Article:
The event was held at AGO restaurant in support of the Ghetto Film School, an org that Russell has supported for 12 years.
“It’s a wonderful public high school that the city of New York has embraced, where kids from every borough can go to high school and have a cinema-based curriculum,” Russell said. “It’s come a long a way from a little gleam in (founder) Joe Hall’s eyes.”
Russell has brought friends like Amy Adams and Spike Jonze to the school to help educate and develop the next generation of American storytellers.
Robert De Niro, who had a small role in “Hustle,” graced the ’70s-themed party by having dinner at the restaurant he part owns, and he gave Russell a kiss on the cheek before heading to Variety’s Unite:4Humanity event.
The film’s co-writer Eric Singer said he usually is not nervous, but with Sunday’s Oscars just days away, this year for some reason — he is. Producer Richard Suckle said he’s more anxious than anything.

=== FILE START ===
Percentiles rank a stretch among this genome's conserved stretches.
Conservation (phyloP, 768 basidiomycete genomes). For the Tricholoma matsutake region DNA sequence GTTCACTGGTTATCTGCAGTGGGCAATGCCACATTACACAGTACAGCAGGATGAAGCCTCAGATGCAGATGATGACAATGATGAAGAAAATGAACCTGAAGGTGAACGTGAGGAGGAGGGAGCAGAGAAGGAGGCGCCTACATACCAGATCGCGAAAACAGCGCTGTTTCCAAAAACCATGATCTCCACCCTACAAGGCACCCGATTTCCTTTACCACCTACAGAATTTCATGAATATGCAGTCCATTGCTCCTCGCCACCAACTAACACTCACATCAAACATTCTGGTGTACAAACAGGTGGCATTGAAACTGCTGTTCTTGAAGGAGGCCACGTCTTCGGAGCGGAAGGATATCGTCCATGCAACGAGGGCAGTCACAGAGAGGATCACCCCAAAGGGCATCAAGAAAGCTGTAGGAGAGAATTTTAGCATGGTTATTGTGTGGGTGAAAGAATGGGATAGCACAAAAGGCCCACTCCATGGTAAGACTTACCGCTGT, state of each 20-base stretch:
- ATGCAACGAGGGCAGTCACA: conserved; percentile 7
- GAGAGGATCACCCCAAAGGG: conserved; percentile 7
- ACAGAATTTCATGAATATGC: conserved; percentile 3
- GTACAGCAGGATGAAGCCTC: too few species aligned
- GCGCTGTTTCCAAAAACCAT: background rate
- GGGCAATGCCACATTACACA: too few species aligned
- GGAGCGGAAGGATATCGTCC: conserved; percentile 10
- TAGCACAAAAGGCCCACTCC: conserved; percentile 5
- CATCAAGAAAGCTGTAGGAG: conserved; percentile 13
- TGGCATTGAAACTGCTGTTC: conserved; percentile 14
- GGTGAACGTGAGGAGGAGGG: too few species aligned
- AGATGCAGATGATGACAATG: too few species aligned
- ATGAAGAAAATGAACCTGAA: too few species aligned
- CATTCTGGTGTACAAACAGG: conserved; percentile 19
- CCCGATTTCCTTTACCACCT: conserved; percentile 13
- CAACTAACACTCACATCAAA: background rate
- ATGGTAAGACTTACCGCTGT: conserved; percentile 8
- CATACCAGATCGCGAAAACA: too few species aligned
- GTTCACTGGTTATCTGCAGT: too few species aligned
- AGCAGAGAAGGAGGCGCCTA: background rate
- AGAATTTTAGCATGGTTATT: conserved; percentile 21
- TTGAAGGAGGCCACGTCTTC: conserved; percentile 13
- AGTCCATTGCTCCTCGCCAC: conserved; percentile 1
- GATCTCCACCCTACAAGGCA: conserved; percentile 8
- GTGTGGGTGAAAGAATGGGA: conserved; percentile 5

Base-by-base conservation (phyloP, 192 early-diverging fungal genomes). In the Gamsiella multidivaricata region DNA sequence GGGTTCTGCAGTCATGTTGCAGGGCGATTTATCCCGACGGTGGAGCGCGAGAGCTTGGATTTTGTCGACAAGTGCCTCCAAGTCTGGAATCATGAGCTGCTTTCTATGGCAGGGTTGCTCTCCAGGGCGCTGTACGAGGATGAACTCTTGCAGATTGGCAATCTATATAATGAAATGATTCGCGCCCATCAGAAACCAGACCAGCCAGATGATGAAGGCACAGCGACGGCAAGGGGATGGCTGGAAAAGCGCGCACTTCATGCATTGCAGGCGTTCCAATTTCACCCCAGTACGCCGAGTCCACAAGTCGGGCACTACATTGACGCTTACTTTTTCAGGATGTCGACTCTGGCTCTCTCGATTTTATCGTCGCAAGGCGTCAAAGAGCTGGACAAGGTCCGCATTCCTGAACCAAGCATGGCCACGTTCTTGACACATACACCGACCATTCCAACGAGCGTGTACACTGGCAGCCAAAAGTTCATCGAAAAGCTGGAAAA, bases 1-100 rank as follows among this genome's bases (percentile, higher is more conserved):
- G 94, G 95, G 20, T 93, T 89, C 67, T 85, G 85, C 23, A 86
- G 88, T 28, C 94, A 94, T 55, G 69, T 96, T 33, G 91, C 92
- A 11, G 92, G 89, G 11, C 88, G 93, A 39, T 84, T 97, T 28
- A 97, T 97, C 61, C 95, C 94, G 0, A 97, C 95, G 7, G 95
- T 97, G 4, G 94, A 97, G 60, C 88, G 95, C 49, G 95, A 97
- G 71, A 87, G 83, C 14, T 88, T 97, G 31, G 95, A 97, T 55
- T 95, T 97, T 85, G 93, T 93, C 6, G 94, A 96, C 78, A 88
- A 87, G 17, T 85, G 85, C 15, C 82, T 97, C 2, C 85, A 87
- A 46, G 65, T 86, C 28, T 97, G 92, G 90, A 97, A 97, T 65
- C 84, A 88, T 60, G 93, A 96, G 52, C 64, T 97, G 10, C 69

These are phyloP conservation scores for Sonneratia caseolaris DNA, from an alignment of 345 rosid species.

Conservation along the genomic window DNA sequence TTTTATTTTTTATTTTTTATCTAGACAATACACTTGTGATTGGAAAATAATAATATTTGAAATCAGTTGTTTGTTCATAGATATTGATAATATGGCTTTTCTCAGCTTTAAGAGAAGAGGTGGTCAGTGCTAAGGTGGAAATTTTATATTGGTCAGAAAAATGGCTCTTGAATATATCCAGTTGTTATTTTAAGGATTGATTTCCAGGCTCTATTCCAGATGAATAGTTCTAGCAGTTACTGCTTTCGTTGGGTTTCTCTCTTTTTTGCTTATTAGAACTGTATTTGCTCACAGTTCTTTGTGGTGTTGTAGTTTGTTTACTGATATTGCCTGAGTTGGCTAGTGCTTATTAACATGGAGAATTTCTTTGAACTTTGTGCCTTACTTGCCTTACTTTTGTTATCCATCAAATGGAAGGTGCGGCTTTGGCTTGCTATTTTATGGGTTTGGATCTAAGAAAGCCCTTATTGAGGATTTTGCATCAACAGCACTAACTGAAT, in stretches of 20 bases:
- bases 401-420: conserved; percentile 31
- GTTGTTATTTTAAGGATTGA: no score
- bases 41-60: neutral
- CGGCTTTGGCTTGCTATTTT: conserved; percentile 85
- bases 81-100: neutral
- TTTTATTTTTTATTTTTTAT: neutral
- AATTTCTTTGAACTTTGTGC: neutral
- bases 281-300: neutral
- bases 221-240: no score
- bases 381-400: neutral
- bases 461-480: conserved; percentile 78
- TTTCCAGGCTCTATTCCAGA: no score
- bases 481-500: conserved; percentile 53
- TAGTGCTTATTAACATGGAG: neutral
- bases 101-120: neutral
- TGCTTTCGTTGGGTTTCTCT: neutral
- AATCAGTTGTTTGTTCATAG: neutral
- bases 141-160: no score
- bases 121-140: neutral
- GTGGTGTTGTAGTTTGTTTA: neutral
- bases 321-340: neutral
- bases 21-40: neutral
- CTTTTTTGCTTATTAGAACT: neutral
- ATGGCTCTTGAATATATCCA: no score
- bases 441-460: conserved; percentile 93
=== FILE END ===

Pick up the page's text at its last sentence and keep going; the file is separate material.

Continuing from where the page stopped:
“It’s like being in the playoffs and this is kind of like the World Series, so I’m really fortunate to be here,” Suckle said.
“These are characters with a tremendous amount of heart and soul, and that was something both David and I worked on really hard for that to come through,” Singer said. “We all lead complicated lives, and that these people are just trying to get through it and come out the other side with some heart and soul.”
The big hit of the night was the “American Hustle”-themed photo booth. Bradley Cooper’s tight curled ‘do, Adams’ perm and Christian Bale’s sunglasses were available for guests to wear in the photos.
Other guests included Eli Roth, Florence Henderson, Adrian Grenier, Nia Vardalos, Adam Shankman, Helena Christensen and Megan Ellison.